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Nagaland Killings: Police file case against 30 security personnel

The personnel belonging to the 21 Para (Special Forces) had opened fire upon miners belonging to the Konyak tribe in December

Sabrangindia 13 Jun 2022

Nagaland
Image: The Telegraph

The Nagaland police have now filed a chargesheet against 30 personnel of the 21 Para (Special Forces), allegedly involved in the killing of miners and protesters in December 2021. Police had also initiated a procedure to seek sanction for prosecution, which is still awaited.

According to Nagaland DGP T. John Longkumer, the chargesheet was filed in the Mon District and Sessions Court on May 30, and a sanction for prosecution was filed in the last week of April, reported The Telegraph.

Readers would recall that police had registered a case under sections 302 (murder), 304 (attempted murder) and 34 (common intention) of the Indian Penal Code (IPC) in the case that was then handed over to a Special Investigation Team (SIT).

According to a report in the Arunachal Times, those chargesheeted include at least one officer of the rank of Major, as well as two subedars, eight havildars, four naiks, six lance naiks and nine paratroopers. The publication quoted Longkumer as saying, “Investigation has revealed that the special force operation team had not followed the standard operating procedure and the rules of engagement and resorted to indiscriminate and disproportionate firing, leading to immediate killing of the six occupants of the vehicle on the spot and grievously injuring two persons.”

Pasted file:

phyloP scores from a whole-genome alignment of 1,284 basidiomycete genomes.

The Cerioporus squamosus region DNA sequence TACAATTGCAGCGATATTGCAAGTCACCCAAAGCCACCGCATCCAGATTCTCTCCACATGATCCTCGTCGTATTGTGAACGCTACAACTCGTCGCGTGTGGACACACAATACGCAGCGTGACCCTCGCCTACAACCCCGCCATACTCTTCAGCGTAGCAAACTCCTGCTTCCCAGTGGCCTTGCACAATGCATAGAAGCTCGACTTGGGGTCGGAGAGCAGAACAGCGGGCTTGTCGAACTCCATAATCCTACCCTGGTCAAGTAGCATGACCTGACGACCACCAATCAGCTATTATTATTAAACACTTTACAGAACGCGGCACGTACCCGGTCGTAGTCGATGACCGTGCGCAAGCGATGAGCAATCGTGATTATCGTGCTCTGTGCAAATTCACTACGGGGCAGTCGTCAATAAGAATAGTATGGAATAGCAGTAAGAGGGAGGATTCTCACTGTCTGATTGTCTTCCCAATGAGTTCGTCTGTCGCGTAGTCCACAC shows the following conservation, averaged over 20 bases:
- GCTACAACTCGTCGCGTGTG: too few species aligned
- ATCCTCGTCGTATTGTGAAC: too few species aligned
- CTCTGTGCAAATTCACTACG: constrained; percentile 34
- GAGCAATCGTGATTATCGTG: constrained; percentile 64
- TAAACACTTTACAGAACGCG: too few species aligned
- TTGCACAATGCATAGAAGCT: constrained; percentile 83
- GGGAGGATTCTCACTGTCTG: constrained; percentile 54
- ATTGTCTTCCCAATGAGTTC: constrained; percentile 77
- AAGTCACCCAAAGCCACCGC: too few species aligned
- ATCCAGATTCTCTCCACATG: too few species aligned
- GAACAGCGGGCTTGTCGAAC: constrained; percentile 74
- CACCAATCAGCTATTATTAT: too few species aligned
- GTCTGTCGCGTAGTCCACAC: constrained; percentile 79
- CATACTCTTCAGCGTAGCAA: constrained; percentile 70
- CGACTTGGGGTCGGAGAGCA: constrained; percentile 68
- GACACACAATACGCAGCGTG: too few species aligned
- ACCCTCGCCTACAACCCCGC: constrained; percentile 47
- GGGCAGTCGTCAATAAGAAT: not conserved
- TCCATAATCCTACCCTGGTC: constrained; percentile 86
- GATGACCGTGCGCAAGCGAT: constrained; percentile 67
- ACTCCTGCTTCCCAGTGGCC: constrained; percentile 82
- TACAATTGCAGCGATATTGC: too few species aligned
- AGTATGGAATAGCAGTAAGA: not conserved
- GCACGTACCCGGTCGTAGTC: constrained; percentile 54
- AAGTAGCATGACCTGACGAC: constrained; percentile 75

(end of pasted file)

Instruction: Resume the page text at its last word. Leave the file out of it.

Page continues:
He further said, “A professional and thorough investigation was carried out by the SIT,” and that, “Various pieces of evidence, including relevant important documents from various authorities and sources, scientific opinions from the Central Forensic Science Laboratory, Guwahati, Hyderabad and Chandigarh, and technical evidence from the National Institute of Electronics & Information Technology were collected during the course of investigation.”